by Nnedi Okorafor
The book is about an albino girl named Sunny, who was born in the US to Nigerian parents, and taken home to West Africa when she was 9 years old. Three years later the story opens with her still struggling to fit in. She looks Nigerian, speaks perfect Igbo, and is a talented soccer player – but she is so sensitive to the sun that she can only play at night, and she must spend her days beneath a black umbrella or tucked away inside. Her schoolmates tease her, and her father wishes she hadn’t been born.
Sunny’s tentative friendship with Orlu (a boy who stuck up for her in a schoolyard fight) and Chichi (a mysterious girl who lives with her mother in a mud hut and reads incessantly) deepens into something much more powerful when the two kids reveal that they have magical powers – and that Sunny does too. They are all members of the Leopard People, an ancient world-wide race of magic-wielders. Sunny soon finds herself scrambling to learn how to use her powers, understand her place in this whole new world, and together with Orlu, Chichi, and another American boy named Sasha, track down and prevent the evil Black Hat Otokoto from murdering any more children.
This book was interesting and imaginative…but also a little bit dull, which seems like a direct contradiction! Something about the writing style, and specifically the voices of the characters seemed…flat. I felt like the spark was missing from the narrative, and this puzzled me immensely because the story was at the same time richly detailed and full of surprising quirks. Nigerian culture, and the magical world of the Leopard people poured from the pages. The hidden spaces of Leopard Knocks with it’s market streets and massive library, the way charms and acts of juju worked, the spirit faces that each person wore beneath their real one – all these details were colorful and somewhat familiar, but full of the zest of a different setting. Being transported to West Africa was, to me, just as exciting as exploring the landscapes and rules of a new fantasy world.
The straightforward story-arc with it’s typical hero’s journey did suffer a bit in contrast. Some of the main characters didn’t seem as fleshed out as many of the magical creatures Okorafor came up with (like the large red ghost hoppers that serenaded Sunny at night, or the artist wasp that made castles out of crumbs). Sunny’s friends are all characters commonly found in such stories. Sunny herself was a bit more vibrant, but not remarkably so.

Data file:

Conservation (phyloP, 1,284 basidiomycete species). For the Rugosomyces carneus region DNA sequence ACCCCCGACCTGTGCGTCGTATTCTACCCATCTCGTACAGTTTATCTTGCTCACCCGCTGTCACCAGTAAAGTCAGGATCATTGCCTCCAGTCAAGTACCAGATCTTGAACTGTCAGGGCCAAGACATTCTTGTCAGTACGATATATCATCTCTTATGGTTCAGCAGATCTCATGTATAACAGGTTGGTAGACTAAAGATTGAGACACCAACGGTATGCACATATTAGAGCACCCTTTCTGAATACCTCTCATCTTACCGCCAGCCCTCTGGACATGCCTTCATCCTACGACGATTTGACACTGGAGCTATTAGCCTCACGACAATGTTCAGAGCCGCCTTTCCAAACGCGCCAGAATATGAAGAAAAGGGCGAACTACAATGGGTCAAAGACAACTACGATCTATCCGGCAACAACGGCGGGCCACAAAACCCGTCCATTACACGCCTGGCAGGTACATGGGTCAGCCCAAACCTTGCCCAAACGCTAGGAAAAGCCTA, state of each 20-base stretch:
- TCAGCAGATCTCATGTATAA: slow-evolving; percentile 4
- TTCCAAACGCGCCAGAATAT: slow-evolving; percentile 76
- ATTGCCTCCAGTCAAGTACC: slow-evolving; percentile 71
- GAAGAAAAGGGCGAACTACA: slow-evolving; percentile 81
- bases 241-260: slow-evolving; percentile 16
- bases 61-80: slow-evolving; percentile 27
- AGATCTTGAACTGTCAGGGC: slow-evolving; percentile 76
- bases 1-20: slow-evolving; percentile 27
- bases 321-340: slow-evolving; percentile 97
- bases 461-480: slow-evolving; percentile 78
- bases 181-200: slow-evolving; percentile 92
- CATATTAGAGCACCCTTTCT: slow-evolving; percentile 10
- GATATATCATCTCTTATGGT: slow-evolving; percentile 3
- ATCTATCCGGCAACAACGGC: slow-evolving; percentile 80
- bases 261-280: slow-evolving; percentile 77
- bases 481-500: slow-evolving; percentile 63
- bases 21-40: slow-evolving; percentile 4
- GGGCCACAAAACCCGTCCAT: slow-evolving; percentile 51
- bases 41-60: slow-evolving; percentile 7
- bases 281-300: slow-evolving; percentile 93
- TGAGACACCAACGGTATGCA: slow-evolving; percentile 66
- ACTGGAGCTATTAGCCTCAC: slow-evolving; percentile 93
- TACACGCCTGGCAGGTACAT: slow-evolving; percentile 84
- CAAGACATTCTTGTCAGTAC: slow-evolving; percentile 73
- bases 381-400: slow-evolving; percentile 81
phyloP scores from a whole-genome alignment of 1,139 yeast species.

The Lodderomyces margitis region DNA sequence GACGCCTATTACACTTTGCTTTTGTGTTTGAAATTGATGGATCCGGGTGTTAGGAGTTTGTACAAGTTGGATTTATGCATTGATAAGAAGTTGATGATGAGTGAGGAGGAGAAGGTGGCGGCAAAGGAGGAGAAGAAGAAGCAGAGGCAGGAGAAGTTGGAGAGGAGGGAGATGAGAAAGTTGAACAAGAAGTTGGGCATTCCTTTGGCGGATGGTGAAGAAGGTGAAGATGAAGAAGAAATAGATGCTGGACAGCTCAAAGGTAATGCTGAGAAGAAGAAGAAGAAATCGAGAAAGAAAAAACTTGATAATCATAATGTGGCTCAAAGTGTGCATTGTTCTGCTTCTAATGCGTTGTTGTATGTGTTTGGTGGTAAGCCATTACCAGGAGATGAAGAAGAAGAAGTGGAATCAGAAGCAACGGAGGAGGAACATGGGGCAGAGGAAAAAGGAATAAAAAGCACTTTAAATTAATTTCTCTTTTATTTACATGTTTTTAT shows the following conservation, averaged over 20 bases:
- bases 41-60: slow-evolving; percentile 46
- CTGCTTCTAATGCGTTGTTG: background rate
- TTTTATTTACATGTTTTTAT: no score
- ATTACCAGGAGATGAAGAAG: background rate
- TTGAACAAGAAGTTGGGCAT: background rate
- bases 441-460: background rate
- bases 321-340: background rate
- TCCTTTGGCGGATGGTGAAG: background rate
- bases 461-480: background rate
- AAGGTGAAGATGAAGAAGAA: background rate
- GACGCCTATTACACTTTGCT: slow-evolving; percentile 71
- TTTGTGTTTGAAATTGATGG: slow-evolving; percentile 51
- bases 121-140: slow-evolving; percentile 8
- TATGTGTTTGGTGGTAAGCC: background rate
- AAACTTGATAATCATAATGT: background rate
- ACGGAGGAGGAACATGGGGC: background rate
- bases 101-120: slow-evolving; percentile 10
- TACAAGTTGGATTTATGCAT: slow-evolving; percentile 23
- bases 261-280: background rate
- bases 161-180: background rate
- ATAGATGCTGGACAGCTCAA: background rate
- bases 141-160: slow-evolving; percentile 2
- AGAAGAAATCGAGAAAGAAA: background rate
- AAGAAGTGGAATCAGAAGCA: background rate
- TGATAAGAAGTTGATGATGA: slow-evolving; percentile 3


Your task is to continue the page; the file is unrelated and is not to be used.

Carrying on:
What she is doing with her writing is extremely important, after all. As she wrote in an article that was intended for the New York Times (but was never published):
“…it’s a fact that the genre of science fiction was birthed in the West. Few science fiction classics and contemporary works feature main characters of African descent, African mythologies, African locales, or address issues endemic to Africa. And until recently, next to none were written by African writers.
As a Nigerian-American, born and raised in the United States, what distanced me from science fiction novels early on was feeling that I was not a part of the stories; I didn’t exist in them. I suspect the same can be said for many African writers who might consider writing science fiction.“
When Okorafor didn’t find herself or her culture represented in sci-fi or fantasy stories, she decided to write herself into the narrative, while also taking advantage of a “literary tool which is practically made to redress political and social issues.” (The rest of her article is worth checking out.) We need more authors being gutsy enough to follow suit, and more readers who are willing to lift their voices and demand more books like Akata Witch.
Of course this is precisely what we’re doing right now through A More Diverse Universe! This post will be the 58th review submitted to Aarti’s list at BookLust, and there will be plenty more added before Sept. 27th brings this event to a close (although it’s never really over). #Diversiverse on, readers and writers!